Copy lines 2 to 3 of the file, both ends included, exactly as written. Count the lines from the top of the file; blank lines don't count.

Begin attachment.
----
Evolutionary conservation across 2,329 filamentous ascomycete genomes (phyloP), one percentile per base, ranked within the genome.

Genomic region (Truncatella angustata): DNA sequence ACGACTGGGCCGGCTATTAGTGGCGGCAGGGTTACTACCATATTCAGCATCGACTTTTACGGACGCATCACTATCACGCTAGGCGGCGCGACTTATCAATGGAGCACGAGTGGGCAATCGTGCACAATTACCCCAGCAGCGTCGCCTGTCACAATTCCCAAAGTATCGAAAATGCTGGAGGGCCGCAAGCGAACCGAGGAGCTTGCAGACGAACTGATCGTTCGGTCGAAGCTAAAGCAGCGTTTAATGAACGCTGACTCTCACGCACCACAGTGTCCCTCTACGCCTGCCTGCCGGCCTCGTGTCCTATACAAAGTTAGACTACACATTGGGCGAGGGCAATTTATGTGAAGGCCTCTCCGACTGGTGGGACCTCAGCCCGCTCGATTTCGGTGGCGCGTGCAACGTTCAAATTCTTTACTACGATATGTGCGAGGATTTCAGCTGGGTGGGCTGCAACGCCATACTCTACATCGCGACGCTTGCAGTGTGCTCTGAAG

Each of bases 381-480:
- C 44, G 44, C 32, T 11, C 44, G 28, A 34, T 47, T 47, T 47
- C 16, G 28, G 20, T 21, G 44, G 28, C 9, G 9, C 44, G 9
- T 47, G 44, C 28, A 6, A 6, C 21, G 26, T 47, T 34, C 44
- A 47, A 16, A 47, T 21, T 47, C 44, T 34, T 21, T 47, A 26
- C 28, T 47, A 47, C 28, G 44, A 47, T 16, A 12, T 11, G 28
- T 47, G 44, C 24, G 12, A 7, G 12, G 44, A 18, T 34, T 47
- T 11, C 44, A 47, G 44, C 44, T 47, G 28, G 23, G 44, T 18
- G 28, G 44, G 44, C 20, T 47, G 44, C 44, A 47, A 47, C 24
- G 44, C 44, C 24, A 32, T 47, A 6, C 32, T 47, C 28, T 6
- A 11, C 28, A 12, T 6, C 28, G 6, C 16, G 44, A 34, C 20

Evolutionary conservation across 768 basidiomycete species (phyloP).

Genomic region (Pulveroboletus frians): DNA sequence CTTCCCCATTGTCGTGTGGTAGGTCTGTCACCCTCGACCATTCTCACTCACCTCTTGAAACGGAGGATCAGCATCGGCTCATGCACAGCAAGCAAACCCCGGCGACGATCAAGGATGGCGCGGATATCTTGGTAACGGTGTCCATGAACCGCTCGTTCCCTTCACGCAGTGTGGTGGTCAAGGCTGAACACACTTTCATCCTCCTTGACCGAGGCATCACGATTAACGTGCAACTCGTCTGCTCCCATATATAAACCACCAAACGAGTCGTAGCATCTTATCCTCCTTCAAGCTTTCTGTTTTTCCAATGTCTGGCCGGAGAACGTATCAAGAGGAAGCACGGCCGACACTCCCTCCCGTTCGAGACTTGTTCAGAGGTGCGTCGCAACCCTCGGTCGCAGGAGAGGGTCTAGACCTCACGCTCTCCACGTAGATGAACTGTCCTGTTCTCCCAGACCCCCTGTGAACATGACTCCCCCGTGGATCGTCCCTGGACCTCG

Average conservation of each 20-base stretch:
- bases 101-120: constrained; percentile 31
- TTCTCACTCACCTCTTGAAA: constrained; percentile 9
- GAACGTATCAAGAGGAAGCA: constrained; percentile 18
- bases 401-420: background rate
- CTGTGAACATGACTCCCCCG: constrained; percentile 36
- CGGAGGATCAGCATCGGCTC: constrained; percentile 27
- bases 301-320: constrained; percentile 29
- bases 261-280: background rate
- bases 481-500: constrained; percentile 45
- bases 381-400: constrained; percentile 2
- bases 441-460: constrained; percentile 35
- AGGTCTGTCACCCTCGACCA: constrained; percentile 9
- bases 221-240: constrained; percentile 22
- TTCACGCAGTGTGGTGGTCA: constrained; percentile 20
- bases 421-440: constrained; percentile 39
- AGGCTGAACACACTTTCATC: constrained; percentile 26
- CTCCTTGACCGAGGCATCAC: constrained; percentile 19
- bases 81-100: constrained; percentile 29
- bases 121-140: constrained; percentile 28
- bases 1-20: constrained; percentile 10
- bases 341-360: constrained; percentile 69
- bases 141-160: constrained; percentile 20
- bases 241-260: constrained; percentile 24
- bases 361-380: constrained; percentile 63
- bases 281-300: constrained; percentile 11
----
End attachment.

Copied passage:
Genomic region (Truncatella angustata): DNA sequence ACGACTGGGCCGGCTATTAGTGGCGGCAGGGTTACTACCATATTCAGCATCGACTTTTACGGACGCATCACTATCACGCTAGGCGGCGCGACTTATCAATGGAGCACGAGTGGGCAATCGTGCACAATTACCCCAGCAGCGTCGCCTGTCACAATTCCCAAAGTATCGAAAATGCTGGAGGGCCGCAAGCGAACCGAGGAGCTTGCAGACGAACTGATCGTTCGGTCGAAGCTAAAGCAGCGTTTAATGAACGCTGACTCTCACGCACCACAGTGTCCCTCTACGCCTGCCTGCCGGCCTCGTGTCCTATACAAAGTTAGACTACACATTGGGCGAGGGCAATTTATGTGAAGGCCTCTCCGACTGGTGGGACCTCAGCCCGCTCGATTTCGGTGGCGCGTGCAACGTTCAAATTCTTTACTACGATATGTGCGAGGATTTCAGCTGGGTGGGCTGCAACGCCATACTCTACATCGCGACGCTTGCAGTGTGCTCTGAAG

Each of bases 381-480: